Of course I am no scientist and can only report to you what I hear through the circles I travel in, off to china in april where I should find out more first hand, but trust me, you'll be seeing martial artist stainless blades hitting the markets within months if not weeks.

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Post by Barry the Time Sprout » Mon Mar 05, 2007 3:46 pm

Loz wrote:off to china in april where I should find out more first hand.
in more ways than one i bet, you dirty old man ;)

seriously though it would be awesome if there were some usable SS blades on the market

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serpantine
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Post by serpantine » Mon Mar 05, 2007 9:53 pm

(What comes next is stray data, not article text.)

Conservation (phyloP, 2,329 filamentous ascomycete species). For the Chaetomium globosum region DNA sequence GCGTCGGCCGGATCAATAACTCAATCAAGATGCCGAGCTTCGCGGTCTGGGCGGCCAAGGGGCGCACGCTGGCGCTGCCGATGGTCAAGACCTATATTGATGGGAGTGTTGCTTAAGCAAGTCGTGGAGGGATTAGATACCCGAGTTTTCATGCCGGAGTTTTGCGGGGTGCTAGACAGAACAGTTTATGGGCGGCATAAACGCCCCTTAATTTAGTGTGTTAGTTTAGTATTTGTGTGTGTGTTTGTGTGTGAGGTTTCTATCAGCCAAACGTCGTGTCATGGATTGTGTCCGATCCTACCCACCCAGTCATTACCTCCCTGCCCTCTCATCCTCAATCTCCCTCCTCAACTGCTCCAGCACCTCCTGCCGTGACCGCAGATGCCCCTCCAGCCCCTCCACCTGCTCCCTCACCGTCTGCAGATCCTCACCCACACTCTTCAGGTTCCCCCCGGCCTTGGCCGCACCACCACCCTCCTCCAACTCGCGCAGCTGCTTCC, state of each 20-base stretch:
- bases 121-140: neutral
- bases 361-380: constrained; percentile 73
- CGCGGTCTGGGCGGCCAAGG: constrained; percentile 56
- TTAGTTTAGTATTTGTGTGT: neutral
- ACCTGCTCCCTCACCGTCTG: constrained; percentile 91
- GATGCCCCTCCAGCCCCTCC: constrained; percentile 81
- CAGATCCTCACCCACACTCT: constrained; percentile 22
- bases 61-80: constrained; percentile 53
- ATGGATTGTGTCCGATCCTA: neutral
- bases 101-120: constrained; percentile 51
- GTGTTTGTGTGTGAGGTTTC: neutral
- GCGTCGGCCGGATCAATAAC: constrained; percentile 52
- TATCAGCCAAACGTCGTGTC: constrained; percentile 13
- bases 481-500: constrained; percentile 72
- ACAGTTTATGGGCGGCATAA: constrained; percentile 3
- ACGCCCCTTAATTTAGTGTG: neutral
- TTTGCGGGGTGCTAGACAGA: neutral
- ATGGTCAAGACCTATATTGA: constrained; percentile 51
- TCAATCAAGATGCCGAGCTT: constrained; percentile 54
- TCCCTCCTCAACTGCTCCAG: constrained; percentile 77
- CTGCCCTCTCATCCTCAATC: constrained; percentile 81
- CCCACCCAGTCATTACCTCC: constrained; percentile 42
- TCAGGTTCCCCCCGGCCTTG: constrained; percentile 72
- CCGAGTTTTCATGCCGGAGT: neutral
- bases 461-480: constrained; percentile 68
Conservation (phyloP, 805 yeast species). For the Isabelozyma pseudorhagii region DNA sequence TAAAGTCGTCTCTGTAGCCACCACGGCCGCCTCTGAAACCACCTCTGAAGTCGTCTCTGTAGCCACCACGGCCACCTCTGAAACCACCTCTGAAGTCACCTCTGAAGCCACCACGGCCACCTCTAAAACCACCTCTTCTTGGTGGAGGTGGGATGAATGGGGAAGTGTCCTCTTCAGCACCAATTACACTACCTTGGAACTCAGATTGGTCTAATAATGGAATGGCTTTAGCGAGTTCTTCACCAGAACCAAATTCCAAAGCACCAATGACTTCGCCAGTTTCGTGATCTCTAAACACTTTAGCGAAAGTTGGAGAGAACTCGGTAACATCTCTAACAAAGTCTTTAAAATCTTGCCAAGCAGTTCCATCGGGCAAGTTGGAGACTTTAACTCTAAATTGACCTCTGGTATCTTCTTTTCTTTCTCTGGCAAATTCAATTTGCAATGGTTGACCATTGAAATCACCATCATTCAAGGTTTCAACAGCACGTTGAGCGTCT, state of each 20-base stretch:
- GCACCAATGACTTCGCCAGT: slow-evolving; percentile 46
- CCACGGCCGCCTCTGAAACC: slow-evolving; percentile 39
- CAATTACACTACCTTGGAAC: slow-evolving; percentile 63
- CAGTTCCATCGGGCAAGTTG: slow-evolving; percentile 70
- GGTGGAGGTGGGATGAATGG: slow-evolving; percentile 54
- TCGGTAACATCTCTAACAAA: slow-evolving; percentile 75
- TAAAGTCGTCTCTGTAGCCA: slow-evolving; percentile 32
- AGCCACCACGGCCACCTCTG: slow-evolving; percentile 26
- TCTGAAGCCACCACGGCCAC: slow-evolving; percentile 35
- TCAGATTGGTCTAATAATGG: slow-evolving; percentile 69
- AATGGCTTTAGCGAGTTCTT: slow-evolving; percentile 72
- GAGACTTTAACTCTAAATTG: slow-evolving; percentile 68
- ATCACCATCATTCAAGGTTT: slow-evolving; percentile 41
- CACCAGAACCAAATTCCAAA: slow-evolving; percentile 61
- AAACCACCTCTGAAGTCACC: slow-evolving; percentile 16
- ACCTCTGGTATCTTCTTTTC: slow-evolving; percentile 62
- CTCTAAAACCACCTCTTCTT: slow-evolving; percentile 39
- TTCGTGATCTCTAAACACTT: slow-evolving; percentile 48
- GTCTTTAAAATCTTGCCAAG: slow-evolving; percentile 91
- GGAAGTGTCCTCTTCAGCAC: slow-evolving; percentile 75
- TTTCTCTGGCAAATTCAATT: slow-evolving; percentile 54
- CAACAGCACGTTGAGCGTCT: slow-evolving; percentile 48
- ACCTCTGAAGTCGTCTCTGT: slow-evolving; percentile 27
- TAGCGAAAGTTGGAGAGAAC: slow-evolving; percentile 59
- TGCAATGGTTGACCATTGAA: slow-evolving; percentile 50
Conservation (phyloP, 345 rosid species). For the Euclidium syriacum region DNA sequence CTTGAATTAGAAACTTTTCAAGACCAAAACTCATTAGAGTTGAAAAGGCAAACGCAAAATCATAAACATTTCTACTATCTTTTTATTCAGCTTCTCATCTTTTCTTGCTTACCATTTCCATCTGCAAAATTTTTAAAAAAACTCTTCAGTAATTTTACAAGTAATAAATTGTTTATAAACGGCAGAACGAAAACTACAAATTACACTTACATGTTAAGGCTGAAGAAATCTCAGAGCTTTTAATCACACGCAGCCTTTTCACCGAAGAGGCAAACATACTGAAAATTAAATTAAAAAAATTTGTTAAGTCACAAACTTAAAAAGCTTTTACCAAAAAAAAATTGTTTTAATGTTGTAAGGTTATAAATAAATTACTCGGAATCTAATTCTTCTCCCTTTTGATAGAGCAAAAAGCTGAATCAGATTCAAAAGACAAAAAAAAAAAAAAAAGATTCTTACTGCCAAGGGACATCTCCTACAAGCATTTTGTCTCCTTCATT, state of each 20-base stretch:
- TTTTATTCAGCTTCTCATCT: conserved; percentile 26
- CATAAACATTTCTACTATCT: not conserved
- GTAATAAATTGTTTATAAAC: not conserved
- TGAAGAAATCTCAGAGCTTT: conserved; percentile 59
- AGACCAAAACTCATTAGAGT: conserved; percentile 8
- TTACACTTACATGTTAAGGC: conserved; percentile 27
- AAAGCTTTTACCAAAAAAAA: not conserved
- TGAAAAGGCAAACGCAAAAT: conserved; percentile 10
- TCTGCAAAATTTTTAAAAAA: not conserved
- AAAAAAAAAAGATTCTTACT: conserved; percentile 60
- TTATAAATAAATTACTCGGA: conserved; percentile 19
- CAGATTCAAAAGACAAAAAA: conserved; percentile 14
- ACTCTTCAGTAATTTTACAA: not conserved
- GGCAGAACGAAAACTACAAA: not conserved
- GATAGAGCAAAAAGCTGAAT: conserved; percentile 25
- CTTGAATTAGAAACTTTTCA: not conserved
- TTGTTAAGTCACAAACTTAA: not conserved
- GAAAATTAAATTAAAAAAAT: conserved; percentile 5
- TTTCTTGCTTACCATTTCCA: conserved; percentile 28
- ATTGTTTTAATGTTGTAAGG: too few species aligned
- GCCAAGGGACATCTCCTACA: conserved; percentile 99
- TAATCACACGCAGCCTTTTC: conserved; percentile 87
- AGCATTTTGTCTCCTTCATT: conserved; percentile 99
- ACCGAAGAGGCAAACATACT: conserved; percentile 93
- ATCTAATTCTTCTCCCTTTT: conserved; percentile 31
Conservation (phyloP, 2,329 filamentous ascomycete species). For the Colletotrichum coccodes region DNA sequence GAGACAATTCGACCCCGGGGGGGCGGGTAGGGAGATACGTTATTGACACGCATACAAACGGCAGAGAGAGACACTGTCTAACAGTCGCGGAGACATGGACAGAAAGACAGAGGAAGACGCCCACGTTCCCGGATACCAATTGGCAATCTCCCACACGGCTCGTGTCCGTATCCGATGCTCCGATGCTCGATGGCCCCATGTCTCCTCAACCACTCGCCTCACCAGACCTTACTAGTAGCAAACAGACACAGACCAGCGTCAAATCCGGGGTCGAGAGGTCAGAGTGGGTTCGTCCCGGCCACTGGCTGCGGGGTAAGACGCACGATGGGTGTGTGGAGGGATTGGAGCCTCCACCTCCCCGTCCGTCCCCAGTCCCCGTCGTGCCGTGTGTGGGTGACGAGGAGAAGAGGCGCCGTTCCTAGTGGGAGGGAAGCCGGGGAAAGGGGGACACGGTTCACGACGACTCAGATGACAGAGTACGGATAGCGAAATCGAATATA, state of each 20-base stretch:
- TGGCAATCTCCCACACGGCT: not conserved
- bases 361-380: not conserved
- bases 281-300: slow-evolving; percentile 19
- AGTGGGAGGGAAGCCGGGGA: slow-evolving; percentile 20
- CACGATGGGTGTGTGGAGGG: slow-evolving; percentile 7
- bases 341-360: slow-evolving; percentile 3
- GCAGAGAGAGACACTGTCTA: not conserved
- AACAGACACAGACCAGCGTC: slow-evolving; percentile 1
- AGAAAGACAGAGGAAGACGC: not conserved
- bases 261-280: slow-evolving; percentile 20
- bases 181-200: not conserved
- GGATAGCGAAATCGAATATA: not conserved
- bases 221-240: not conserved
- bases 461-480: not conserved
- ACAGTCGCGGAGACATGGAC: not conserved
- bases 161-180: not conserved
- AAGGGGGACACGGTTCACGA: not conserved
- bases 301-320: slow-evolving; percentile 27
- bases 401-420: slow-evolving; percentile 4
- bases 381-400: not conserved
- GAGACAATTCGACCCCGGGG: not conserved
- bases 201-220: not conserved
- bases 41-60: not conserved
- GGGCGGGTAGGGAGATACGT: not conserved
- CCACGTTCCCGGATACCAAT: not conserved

cryogenically freezing
Woh that's real scifi. Maybe I can be cryogenically frozen with one of my swords when I die and in 300000 years time after a few world wars, an iceage and the world is dominated by a super government, one man will discover my body and be inspired to take up the blade and single handedly take on the corrupt government and free the world of tyranny.

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Moon
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Post by Moon » Mon Mar 05, 2007 11:07 pm

Loz wrote:well that's simple, I knew it had to be something to do with the tempering process, over the last few years there have been dramatic improvements and new devleopments in heat treatment techniques, most are kept secret of course but Last Legend have been more open about it, cryogenically freezing the blades has allowed them to boast near indestructable blades, so I've heard. Over in china the forges have advanced far more than most people realise, in fact, I speak with one of the main investors regularly and what they tell us is pretty exciting stuff.